Stereo deficiencies in some populations [14].

Visual discomfort caused by motion in a scene [14].

Headaches and nausea are cited as the main reasons 3D technology never took off. However, newer digital technology addresses many of the problems that typically caused 3D moviegoers discomfort. Some of the problems were related to
the fact that the projectors were not properly aligned; systems that use a single digital projector help overcome some of the old problems [15]. However, deeper-rooted issues about stereoscopic display may continue to affect a number of viewers (these problems will be solved by future autostereoscopic systems).

The two video views required for 3DTV can be compressed using standard video compression techniques. MPEG-2 encoding is widely used in digital TV applications today and H.264/MPEG-4 AVC is expected to be the leading video technology standard for digital video in the near future. Extensions have been developed recently to H.264/MPEG-4 AVC and other related standards to support 3DTV; other standardization work is underway. The compression gains and
quality of 3DTV will vary depending on the video coding standard used. While inter-view prediction will likely improve the compression efficiency compared to simulcasting (transmitting the two views end-to-end, and so requiring a doubling of the channel bandwidth), new approaches, such as, but not limited to, asymmetric view coding, video-plus-depth, and layered video, are necessary to reduce bandwidth requirements for 3DTV [16].

There are a number of ways to create 3D content, including: (i) Computer- Generated Imagery (CGI); (ii) stereocameras; and (iii) 2D to 3D conversions. CGI techniques are currently the most technically advanced, with welldeveloped methodologies (and tools) to create movies, games, and other graphical applications—the majority of cinematic 3D content is comprised of animated movies created with CGI. Camera-based 3D is more challenging. A 2-camera approach is the typical approach here, at this time; another approach is to use a 2D camera in conjunction with a depth-mapping system. With the 2-camera approach, the two cameras are assembled with same spatial separation to mimic how the eye may perceive a scene. The technical issues relate to focus/focal length, specifically keeping in mind that these have to be matched precisely to avoid differences in vertical and horizontal alignment and/or rotational differences (lens calibration and motion control must be added to the camera lenses). 2D to 3D conversion techniques include the following:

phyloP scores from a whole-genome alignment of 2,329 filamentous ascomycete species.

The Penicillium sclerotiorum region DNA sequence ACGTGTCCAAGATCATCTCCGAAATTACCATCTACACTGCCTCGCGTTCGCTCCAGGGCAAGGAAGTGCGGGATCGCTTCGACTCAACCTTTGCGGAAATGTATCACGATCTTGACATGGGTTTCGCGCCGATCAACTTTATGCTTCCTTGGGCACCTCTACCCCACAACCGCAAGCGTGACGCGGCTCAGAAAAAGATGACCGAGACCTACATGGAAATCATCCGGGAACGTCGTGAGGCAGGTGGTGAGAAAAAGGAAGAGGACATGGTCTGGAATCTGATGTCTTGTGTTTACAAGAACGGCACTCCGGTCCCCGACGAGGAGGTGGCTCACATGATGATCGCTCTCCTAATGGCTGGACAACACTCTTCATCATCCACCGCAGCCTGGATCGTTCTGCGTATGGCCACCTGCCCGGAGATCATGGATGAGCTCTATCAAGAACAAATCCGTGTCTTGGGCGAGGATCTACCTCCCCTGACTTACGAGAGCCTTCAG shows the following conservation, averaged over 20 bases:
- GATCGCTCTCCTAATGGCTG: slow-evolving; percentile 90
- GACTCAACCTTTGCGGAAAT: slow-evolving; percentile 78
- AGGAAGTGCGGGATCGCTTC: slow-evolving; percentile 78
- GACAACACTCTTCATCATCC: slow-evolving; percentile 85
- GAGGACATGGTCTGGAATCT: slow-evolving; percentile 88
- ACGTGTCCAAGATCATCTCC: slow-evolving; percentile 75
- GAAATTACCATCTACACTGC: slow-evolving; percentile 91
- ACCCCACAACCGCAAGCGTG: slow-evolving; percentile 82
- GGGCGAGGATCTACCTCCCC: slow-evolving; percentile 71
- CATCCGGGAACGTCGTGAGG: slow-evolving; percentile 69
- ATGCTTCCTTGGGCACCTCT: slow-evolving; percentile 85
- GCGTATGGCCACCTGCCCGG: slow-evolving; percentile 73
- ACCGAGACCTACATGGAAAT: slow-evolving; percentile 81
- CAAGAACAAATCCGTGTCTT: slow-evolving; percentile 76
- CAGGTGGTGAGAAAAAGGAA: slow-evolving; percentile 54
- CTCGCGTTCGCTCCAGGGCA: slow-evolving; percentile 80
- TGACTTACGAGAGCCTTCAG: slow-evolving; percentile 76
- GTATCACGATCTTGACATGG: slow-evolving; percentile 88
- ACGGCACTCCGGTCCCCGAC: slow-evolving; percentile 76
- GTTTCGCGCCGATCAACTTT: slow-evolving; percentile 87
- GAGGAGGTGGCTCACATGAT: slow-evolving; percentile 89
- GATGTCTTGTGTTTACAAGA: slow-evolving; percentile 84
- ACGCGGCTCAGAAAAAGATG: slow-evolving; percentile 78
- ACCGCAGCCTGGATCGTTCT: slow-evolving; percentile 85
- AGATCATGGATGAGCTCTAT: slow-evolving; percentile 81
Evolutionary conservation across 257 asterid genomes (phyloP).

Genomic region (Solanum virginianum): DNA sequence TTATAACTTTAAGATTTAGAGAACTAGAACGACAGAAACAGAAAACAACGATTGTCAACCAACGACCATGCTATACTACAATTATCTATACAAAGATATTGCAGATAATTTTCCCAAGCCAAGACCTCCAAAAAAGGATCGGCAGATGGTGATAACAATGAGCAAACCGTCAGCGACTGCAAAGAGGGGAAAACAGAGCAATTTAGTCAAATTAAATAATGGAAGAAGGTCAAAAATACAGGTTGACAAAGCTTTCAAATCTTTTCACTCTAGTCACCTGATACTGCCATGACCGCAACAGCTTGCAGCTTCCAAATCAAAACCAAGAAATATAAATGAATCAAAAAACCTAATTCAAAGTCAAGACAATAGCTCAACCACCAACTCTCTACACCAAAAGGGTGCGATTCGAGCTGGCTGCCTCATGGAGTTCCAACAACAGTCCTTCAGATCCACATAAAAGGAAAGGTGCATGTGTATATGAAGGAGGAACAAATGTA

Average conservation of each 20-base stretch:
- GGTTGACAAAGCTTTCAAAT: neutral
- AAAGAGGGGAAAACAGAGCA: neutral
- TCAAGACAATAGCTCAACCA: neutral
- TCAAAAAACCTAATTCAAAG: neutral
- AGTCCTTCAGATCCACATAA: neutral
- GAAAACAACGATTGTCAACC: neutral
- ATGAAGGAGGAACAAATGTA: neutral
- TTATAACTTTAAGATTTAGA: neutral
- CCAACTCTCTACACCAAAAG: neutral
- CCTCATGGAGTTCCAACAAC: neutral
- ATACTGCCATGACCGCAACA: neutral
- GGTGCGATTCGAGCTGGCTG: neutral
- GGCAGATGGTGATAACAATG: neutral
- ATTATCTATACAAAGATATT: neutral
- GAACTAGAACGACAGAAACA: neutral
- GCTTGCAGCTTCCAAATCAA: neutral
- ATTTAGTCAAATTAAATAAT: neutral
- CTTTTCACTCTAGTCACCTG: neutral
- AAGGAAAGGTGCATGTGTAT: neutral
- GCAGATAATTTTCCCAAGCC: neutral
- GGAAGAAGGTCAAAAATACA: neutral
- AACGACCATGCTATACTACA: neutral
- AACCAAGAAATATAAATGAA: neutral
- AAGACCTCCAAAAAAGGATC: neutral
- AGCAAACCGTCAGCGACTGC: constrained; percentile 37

• object segmentation and horizontal shifting;
  • depth mapping (bandwidth-efficient multiple images and viewpoints);
  • creation of depth maps using information from 2D source images;
  • making use of human visual perception for 2D to 3D conversion;
  • creation of surrogate depth map (e.g., gray-level intensities of a color component).

Conversion of 2D material is the least desirable but perhaps it is the approach that could generate the largest amount of content in the short term. Some note that it is “easy to create 3D content, but it is hard to create good 3D content” [17].

A practical problem relates to “insertion”. At least early on, 2D content will be inserted into a 3D channel, much the way standard-definition commercials still show up in HD content. A set-top could be programmed to automatically detect
an incoming format and handle various frame packing arrangement to support 2D/3D switching for advertisements [18].

In summary, and as we transition the discussion to autostereoscopic approaches (and in preparation for that discussion), we list below the highlights of the various approaches, as provided in Ref. [19] (refer back to Table 1.1 for definition of terms).

Stereoscopy is the Simplest and Oldest Technique:

  • does not create physical duplicates of 3D light;
  • quality of resultant 3D effect is inferior;
  • lacks parallax;
  • focus and convergence mismatch;
  • mis-alignment is seen;
  • “motion sickness” type of a feeling (eye fatigue) is produced;
  • is the main reason for commercial failure of 3D techniques.

Multi-view video provides some horizontal parallax:

  • still limited to a small angle (∼20–45 degrees);
  • jumping effect observed;
  • viewing discomfort similar to stereoscopy;
  • requires high-resolution display device;
  • leakage of neighboring images occurs.

Integral Imaging adds vertical parallax:

  • gets closer to an ideal light-field renderer as the number of lenses (elemental images) increase: true 3D;
  • alignment is a problem;
  • requires very high resolution devices;
  • leakage of neighboring images occurs.

Holography is superior in terms of replicating physical light distribution:

  • recording holograms is difficult;
  • very high resolution recordings are needed;
  • display techniques are quite different;
  • network transmission is anticipated to be extremely taxing.